Praise for Declan Burke: “Burke shows again that he’s not just a comic genius, but also a fine dramatic writer and storyteller.” – Booklist. “Proust meets Chandler over a pint of Guinness.” – Spectator. “Among the most memorable books of the year, of any genre.” – Sunday Times. “A hardboiled delight.” – Guardian. “Imagine Donald Westlake and Richard Stark collaborating on a screwball noir.” – Kirkus Reviews. “A cross between Raymond Chandler and Flann O’Brien.” – John Banville.

Sunday, March 16, 2008

The Best Things In Life Are Free … Books

The third volume in Declan Hughes’ Ed Loy series, THE DYING BREED (aka THE PRICE OF BLOOD, which follows on from THE COLOUR OF BLOOD and THE WRONG KIND OF BLOOD), hits a bookshelf near you on April 3rd, and the ever-lovely people at William Morrow are offering to give away an advance copy to three Crime Always Pays readers (of which, happily, there are only three). Quoth the blurb elves:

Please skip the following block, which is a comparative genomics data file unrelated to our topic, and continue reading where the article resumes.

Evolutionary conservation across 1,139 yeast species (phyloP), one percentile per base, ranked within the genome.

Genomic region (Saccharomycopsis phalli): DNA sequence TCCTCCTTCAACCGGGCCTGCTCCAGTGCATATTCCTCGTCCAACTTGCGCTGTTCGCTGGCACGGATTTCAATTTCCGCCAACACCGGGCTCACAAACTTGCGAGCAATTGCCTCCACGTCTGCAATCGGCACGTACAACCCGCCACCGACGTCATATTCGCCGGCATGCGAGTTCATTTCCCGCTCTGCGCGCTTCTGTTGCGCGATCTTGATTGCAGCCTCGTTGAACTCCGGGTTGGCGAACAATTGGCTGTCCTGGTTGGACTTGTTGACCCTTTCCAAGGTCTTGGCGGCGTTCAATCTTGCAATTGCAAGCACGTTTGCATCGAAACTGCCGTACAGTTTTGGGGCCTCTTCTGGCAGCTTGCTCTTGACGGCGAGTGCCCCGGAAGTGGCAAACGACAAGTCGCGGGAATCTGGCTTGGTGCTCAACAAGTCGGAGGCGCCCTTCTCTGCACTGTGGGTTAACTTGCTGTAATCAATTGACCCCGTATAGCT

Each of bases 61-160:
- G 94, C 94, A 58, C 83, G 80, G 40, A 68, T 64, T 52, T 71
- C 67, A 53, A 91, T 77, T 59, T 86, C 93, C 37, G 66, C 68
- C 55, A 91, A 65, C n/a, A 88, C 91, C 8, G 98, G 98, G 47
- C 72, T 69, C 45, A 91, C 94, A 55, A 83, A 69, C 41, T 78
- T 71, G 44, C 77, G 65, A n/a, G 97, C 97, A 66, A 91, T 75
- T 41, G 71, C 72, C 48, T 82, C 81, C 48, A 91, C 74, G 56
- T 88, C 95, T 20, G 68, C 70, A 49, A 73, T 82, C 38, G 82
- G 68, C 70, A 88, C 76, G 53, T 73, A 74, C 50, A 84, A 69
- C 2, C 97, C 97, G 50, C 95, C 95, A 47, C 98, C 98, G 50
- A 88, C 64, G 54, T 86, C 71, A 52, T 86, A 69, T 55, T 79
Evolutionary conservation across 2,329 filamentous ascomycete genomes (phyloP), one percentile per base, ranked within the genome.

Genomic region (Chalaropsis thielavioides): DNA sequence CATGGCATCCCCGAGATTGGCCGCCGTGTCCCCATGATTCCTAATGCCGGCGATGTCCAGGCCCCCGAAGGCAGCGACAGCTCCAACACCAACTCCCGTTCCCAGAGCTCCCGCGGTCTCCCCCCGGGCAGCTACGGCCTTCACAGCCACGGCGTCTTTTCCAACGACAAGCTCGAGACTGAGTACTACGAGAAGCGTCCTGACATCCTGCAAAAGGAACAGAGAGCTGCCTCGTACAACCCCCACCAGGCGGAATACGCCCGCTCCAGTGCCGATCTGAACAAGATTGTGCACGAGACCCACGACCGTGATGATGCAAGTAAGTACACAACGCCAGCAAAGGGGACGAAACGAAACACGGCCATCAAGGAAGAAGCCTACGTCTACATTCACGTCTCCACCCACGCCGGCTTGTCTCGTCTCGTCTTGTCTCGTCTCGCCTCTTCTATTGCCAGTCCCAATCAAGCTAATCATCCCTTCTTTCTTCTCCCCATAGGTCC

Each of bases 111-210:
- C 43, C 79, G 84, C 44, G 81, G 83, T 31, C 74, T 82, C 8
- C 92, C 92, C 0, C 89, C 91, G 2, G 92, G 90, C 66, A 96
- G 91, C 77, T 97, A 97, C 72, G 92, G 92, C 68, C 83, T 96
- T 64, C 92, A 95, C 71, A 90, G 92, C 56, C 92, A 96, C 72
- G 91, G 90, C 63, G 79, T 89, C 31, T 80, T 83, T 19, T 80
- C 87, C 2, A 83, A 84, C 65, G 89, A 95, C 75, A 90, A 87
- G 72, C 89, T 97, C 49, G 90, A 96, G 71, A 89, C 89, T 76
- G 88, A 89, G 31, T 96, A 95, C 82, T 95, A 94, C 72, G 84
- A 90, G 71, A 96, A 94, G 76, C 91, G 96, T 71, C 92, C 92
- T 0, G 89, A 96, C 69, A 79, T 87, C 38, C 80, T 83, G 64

Even the best private eye needs more than a name to find a missing person, but that’s all that Father Vincent Tyrrell, the brother of prominent racehorse trainer FX Tyrrell, will offer Loy when he comes to him for help. A dwindling bank account convinces Loy to delve into the deadly underworld of horse racing, but fortune soon smiles on him: while working another case, he discovers a phone number linked to FX on a badly beaten body left at an illegal dump. Loy’s been around long enough to know that there’s more to the Tyrrell family than meets the eye -- and then a third body appears. At Christmastime, on the eve of one of Ireland’s most anticipated racing events, the intrepid investigator bets his life on a long shot: finding answers in a shady network of trading and dealing, gambling and breeding.
To be in with a chance of winning a free copy of THE DYING BREED, just answer the following question:
Is Ed Loy:
(a) distressingly obsessed with blood;
(b) not in the slightest bit obsessed with blood, but it with he;
(c) Lew Archer with a perpetual hangover?
Answers to dbrodb(at), putting ‘One Declan is a coincidence but two is rather unfortunate’ in the subject line, and including your address in the body text, before noon on Tuesday, March 18. Et bon chance, mes amis

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